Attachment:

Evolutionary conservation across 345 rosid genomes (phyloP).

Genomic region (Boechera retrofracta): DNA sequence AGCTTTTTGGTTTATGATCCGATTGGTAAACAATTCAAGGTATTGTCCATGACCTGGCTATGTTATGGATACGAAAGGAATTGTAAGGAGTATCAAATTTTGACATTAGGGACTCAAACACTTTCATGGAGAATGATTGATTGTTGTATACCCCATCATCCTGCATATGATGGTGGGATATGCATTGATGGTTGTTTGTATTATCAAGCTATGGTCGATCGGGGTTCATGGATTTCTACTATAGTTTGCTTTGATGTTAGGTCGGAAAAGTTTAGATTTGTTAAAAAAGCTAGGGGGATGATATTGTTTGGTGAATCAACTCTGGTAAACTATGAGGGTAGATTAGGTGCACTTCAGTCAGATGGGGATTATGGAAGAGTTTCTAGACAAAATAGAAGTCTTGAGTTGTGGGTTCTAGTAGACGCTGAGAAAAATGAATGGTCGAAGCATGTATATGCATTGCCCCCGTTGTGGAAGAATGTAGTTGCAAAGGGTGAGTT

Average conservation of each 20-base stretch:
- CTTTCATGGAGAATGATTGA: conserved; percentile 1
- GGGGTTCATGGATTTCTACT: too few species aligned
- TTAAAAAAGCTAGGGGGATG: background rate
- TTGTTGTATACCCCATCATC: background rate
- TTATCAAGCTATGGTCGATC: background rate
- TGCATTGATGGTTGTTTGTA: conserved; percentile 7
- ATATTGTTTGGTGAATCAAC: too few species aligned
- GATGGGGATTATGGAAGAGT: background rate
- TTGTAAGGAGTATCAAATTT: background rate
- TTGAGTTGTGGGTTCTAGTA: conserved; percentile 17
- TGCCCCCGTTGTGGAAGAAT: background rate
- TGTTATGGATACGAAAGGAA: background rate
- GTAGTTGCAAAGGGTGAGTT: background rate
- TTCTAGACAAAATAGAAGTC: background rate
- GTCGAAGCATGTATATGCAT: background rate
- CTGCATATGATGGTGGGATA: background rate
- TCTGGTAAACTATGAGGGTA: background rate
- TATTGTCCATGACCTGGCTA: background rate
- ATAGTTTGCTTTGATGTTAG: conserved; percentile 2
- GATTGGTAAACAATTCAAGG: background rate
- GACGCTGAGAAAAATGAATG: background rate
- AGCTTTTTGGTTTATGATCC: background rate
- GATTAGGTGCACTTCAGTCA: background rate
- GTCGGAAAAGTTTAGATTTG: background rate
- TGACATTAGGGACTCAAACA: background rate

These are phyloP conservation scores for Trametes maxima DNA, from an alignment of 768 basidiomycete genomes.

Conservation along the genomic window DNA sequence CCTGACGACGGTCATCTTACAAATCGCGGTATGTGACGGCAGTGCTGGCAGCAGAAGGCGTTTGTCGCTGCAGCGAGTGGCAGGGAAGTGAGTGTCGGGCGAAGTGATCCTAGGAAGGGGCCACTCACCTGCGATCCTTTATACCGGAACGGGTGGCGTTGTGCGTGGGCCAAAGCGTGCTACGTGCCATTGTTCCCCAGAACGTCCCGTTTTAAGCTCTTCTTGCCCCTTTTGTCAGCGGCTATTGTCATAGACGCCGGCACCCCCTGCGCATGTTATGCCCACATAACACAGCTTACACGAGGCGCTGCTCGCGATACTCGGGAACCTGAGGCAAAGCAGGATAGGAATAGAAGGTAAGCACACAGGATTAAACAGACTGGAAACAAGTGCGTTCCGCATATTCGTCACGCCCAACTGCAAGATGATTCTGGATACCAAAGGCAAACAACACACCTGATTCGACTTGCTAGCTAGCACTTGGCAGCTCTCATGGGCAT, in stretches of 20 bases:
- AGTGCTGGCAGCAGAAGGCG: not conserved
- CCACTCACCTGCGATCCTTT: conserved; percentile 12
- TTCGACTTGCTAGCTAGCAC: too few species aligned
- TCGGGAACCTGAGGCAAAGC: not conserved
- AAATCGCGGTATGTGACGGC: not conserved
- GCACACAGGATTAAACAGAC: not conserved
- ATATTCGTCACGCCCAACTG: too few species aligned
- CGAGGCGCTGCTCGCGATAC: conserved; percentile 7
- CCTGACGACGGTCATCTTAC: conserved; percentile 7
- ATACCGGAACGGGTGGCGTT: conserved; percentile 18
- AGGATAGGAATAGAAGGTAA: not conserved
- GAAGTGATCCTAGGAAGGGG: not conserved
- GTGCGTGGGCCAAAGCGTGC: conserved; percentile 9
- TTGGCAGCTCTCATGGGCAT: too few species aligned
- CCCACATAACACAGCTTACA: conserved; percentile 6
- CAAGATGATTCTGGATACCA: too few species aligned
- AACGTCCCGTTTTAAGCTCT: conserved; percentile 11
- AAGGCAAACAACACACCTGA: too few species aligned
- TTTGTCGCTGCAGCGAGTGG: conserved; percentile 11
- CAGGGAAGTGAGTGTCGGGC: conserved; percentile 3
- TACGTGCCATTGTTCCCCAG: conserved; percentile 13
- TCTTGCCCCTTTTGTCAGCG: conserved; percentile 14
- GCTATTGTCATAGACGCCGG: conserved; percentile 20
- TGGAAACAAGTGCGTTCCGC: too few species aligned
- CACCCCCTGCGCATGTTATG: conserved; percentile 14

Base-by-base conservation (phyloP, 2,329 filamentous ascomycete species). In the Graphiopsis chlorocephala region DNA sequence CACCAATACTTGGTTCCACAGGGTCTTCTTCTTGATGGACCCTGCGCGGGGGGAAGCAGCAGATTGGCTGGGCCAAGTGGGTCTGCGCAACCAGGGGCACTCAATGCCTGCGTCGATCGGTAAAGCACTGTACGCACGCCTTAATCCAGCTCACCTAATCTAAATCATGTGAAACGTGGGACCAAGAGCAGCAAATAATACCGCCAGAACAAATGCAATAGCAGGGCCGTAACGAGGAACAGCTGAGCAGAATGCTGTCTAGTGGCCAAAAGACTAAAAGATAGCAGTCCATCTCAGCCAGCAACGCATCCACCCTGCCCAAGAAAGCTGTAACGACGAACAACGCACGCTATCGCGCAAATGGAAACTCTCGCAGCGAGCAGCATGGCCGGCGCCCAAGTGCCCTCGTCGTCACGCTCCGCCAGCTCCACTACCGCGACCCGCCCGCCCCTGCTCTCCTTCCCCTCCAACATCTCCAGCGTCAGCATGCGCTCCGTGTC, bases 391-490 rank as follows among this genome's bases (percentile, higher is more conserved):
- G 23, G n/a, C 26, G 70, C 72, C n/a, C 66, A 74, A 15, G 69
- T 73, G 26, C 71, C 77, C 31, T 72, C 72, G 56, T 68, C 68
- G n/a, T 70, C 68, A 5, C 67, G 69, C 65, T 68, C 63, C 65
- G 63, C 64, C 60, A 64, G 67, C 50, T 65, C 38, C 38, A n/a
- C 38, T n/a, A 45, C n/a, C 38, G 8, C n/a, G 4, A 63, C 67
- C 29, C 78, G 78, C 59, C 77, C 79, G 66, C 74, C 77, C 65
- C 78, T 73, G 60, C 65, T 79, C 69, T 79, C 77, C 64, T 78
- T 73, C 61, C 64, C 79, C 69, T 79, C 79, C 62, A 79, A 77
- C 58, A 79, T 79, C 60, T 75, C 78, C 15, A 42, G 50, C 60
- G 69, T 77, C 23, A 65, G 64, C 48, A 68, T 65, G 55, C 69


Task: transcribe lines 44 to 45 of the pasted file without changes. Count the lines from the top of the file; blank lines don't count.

- TTGGCAGCTCTCATGGGCAT: too few species aligned
- CCCACATAACACAGCTTACA: conserved; percentile 6